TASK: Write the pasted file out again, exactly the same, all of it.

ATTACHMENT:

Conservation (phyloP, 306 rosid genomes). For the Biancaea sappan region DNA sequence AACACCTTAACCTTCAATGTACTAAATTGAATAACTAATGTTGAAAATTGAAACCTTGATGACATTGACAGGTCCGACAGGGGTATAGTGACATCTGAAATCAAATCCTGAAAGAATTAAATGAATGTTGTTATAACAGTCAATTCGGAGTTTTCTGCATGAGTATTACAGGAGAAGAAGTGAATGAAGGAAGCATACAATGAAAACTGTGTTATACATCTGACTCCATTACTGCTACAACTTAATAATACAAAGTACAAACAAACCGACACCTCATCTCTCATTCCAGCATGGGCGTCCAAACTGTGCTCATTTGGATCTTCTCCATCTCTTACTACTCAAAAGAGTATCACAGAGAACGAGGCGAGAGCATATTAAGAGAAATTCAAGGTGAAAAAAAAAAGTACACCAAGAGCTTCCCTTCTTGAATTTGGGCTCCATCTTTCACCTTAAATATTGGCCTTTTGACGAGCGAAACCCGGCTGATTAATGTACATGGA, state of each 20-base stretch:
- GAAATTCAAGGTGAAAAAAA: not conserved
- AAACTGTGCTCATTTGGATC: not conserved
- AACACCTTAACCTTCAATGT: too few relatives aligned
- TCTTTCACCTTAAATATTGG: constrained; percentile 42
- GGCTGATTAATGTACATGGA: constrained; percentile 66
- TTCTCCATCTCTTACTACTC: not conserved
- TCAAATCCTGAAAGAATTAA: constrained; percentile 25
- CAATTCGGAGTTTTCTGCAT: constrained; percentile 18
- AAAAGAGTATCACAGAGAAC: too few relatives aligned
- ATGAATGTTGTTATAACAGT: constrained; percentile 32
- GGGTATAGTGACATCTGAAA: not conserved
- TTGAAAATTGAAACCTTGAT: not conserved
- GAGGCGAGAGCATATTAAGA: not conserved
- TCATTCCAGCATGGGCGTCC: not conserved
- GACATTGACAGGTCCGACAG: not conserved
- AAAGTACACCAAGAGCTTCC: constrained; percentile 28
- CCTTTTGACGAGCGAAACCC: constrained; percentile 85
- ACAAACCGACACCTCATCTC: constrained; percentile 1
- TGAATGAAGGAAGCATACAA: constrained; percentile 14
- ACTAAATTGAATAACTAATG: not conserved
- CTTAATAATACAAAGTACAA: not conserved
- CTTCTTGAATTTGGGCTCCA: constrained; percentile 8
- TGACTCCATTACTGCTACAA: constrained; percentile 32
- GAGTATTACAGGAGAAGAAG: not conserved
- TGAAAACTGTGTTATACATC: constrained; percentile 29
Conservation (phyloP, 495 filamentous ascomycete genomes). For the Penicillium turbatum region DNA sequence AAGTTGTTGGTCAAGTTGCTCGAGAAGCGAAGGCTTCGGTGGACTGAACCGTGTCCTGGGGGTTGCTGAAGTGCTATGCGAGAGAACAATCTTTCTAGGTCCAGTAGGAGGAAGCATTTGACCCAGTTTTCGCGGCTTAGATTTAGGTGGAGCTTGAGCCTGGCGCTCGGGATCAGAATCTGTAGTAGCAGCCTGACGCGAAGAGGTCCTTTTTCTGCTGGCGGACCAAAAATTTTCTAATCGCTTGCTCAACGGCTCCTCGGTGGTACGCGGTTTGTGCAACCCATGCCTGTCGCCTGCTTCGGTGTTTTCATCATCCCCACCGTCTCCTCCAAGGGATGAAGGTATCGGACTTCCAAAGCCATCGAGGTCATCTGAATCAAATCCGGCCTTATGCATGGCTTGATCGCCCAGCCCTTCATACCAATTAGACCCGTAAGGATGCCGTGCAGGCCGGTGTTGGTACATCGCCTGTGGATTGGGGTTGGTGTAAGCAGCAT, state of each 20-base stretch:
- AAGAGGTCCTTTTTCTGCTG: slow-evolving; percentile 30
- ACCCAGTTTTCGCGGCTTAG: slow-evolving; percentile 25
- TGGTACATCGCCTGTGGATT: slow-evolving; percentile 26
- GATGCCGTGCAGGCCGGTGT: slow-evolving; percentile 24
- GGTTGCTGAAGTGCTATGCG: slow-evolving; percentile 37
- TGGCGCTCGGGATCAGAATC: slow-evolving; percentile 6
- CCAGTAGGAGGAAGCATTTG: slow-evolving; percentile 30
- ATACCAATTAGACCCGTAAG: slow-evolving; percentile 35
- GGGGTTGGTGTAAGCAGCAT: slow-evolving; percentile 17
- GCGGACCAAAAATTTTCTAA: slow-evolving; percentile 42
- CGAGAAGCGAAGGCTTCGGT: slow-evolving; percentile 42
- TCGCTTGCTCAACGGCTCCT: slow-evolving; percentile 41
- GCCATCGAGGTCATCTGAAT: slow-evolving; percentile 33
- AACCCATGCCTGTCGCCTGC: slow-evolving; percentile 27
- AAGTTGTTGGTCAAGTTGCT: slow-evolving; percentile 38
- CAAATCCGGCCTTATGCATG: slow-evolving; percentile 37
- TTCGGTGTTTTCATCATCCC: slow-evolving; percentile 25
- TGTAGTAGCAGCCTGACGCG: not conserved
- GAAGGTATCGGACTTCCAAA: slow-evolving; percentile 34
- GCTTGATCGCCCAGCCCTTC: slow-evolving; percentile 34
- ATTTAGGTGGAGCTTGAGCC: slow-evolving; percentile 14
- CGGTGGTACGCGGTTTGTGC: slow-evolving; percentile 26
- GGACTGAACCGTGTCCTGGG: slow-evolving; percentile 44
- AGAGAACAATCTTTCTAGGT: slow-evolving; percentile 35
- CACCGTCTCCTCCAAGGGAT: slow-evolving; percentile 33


Conservation (phyloP, 306 rosid genomes). For the Biancaea sappan region DNA sequence AACACCTTAACCTTCAATGTACTAAATTGAATAACTAATGTTGAAAATTGAAACCTTGATGACATTGACAGGTCCGACAGGGGTATAGTGACATCTGAAATCAAATCCTGAAAGAATTAAATGAATGTTGTTATAACAGTCAATTCGGAGTTTTCTGCATGAGTATTACAGGAGAAGAAGTGAATGAAGGAAGCATACAATGAAAACTGTGTTATACATCTGACTCCATTACTGCTACAACTTAATAATACAAAGTACAAACAAACCGACACCTCATCTCTCATTCCAGCATGGGCGTCCAAACTGTGCTCATTTGGATCTTCTCCATCTCTTACTACTCAAAAGAGTATCACAGAGAACGAGGCGAGAGCATATTAAGAGAAATTCAAGGTGAAAAAAAAAAGTACACCAAGAGCTTCCCTTCTTGAATTTGGGCTCCATCTTTCACCTTAAATATTGGCCTTTTGACGAGCGAAACCCGGCTGATTAATGTACATGGA, state of each 20-base stretch:
- GAAATTCAAGGTGAAAAAAA: not conserved
- AAACTGTGCTCATTTGGATC: not conserved
- AACACCTTAACCTTCAATGT: too few relatives aligned
- TCTTTCACCTTAAATATTGG: constrained; percentile 42
- GGCTGATTAATGTACATGGA: constrained; percentile 66
- TTCTCCATCTCTTACTACTC: not conserved
- TCAAATCCTGAAAGAATTAA: constrained; percentile 25
- CAATTCGGAGTTTTCTGCAT: constrained; percentile 18
- AAAAGAGTATCACAGAGAAC: too few relatives aligned
- ATGAATGTTGTTATAACAGT: constrained; percentile 32
- GGGTATAGTGACATCTGAAA: not conserved
- TTGAAAATTGAAACCTTGAT: not conserved
- GAGGCGAGAGCATATTAAGA: not conserved
- TCATTCCAGCATGGGCGTCC: not conserved
- GACATTGACAGGTCCGACAG: not conserved
- AAAGTACACCAAGAGCTTCC: constrained; percentile 28
- CCTTTTGACGAGCGAAACCC: constrained; percentile 85
- ACAAACCGACACCTCATCTC: constrained; percentile 1
- TGAATGAAGGAAGCATACAA: constrained; percentile 14
- ACTAAATTGAATAACTAATG: not conserved
- CTTAATAATACAAAGTACAA: not conserved
- CTTCTTGAATTTGGGCTCCA: constrained; percentile 8
- TGACTCCATTACTGCTACAA: constrained; percentile 32
- GAGTATTACAGGAGAAGAAG: not conserved
- TGAAAACTGTGTTATACATC: constrained; percentile 29
Conservation (phyloP, 495 filamentous ascomycete genomes). For the Penicillium turbatum region DNA sequence AAGTTGTTGGTCAAGTTGCTCGAGAAGCGAAGGCTTCGGTGGACTGAACCGTGTCCTGGGGGTTGCTGAAGTGCTATGCGAGAGAACAATCTTTCTAGGTCCAGTAGGAGGAAGCATTTGACCCAGTTTTCGCGGCTTAGATTTAGGTGGAGCTTGAGCCTGGCGCTCGGGATCAGAATCTGTAGTAGCAGCCTGACGCGAAGAGGTCCTTTTTCTGCTGGCGGACCAAAAATTTTCTAATCGCTTGCTCAACGGCTCCTCGGTGGTACGCGGTTTGTGCAACCCATGCCTGTCGCCTGCTTCGGTGTTTTCATCATCCCCACCGTCTCCTCCAAGGGATGAAGGTATCGGACTTCCAAAGCCATCGAGGTCATCTGAATCAAATCCGGCCTTATGCATGGCTTGATCGCCCAGCCCTTCATACCAATTAGACCCGTAAGGATGCCGTGCAGGCCGGTGTTGGTACATCGCCTGTGGATTGGGGTTGGTGTAAGCAGCAT, state of each 20-base stretch:
- AAGAGGTCCTTTTTCTGCTG: slow-evolving; percentile 30
- ACCCAGTTTTCGCGGCTTAG: slow-evolving; percentile 25
- TGGTACATCGCCTGTGGATT: slow-evolving; percentile 26
- GATGCCGTGCAGGCCGGTGT: slow-evolving; percentile 24
- GGTTGCTGAAGTGCTATGCG: slow-evolving; percentile 37
- TGGCGCTCGGGATCAGAATC: slow-evolving; percentile 6
- CCAGTAGGAGGAAGCATTTG: slow-evolving; percentile 30
- ATACCAATTAGACCCGTAAG: slow-evolving; percentile 35
- GGGGTTGGTGTAAGCAGCAT: slow-evolving; percentile 17
- GCGGACCAAAAATTTTCTAA: slow-evolving; percentile 42
- CGAGAAGCGAAGGCTTCGGT: slow-evolving; percentile 42
- TCGCTTGCTCAACGGCTCCT: slow-evolving; percentile 41
- GCCATCGAGGTCATCTGAAT: slow-evolving; percentile 33
- AACCCATGCCTGTCGCCTGC: slow-evolving; percentile 27
- AAGTTGTTGGTCAAGTTGCT: slow-evolving; percentile 38
- CAAATCCGGCCTTATGCATG: slow-evolving; percentile 37
- TTCGGTGTTTTCATCATCCC: slow-evolving; percentile 25
- TGTAGTAGCAGCCTGACGCG: not conserved
- GAAGGTATCGGACTTCCAAA: slow-evolving; percentile 34
- GCTTGATCGCCCAGCCCTTC: slow-evolving; percentile 34
- ATTTAGGTGGAGCTTGAGCC: slow-evolving; percentile 14
- CGGTGGTACGCGGTTTGTGC: slow-evolving; percentile 26
- GGACTGAACCGTGTCCTGGG: slow-evolving; percentile 44
- AGAGAACAATCTTTCTAGGT: slow-evolving; percentile 35
- CACCGTCTCCTCCAAGGGAT: slow-evolving; percentile 33